Referring to the drawings and in particular FIGS. 1 through 4, one embodiment of a method, according to the present invention, is shown at 100 for material modeling for a crash test dummy (not shown). The method is to be carried out on a computer system that includes a computer having a memory, a processor, a display and user input mechanism, such as a mouse or keyboard (not shown). The method is implemented on the computer system in MATLAB, which is commercially available from MathWorks, coupled with other lower level languages. Efficient numerical algorithms (Genetic Algorithm) are used and coded, making it possible that a complete analysis can be done within minutes on a Pentium computer of the computer system. It should be appreciated that the computer system is conventional and known in the art.
Referring to FIG. 1, the method starts in bubble 110 and advances to block 112. In block 112, the method inputs quasi-static compression test data for the material to be modeled such as rubber. For example, the method obtains test data from a quasi-static stress strain test curve (tension or compression) for the material as illustrated in FIG. 5. The method then advances to block 114 and integrates a test curve for the material to obtain a work-strain curve W^{t}. For example, the method obtains a work (per unit volume) curve by integrating a quasi-static stress strain test curve for the material as illustrated in FIG. 7. The method then advances to block 116 and chooses predetermined variables such as α_{1}, . . . , α_{s}, μ_{1}, . . . , μ_{s}, J_{0.1}, J_{0.15}, . . . , J_{0.m}. The method advances to block 118 and makes an initial range for the variables α_{1}, . . . , α_{s}, μ_{1}, . . . , μ_{s}, J_{0.1}, J_{0.15}, . . . , J_{0.m }based on engineering judgment. The method then advances to block 120 and checks lower and upper bounds for the variables α_{1}, . . . , α_{s}, μ_{1}, . . . , μ_{s}, J_{0.1}, J_{0.15}, . . . , J_{0.m }against predetermined values. The method advances to block 122 and calculates the Strain Work using Constitutive Equations of the material as follows:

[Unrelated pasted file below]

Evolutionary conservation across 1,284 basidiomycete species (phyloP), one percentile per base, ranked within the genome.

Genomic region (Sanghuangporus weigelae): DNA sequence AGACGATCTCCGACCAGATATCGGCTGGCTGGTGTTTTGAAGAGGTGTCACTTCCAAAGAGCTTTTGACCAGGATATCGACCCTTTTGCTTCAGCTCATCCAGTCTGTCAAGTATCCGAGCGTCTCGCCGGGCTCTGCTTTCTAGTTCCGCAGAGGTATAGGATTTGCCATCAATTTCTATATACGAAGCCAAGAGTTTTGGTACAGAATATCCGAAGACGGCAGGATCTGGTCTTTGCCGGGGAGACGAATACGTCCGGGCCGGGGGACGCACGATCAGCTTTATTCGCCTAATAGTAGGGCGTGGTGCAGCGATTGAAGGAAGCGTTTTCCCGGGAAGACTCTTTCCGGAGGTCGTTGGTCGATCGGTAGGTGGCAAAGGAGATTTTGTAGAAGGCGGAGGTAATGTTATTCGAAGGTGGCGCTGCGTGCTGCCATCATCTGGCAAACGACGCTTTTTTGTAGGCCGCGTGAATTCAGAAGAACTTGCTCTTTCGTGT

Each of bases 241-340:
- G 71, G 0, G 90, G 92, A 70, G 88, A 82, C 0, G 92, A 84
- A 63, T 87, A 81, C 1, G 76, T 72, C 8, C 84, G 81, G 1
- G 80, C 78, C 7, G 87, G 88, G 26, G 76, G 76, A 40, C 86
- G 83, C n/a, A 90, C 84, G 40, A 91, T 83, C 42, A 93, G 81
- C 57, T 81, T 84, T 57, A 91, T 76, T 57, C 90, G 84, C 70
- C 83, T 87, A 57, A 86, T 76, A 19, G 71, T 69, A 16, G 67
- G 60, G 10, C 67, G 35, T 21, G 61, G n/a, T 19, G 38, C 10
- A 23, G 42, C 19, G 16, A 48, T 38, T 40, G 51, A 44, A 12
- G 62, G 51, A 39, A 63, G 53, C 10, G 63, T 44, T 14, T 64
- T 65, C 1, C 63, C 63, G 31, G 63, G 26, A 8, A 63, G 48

Strain Energy Functional
μ_{j}: parameters to be determined through curvefitting
α_{j}: parameters to be determined through curvefitting
n: number of terms, up to 8
λ*_{i}: principal stretches that volumetric effects have been eliminated
K: bulk modulus to be determined within acceptable range through curve fitting
J: relative volume to be determined within controlled range through curve fitting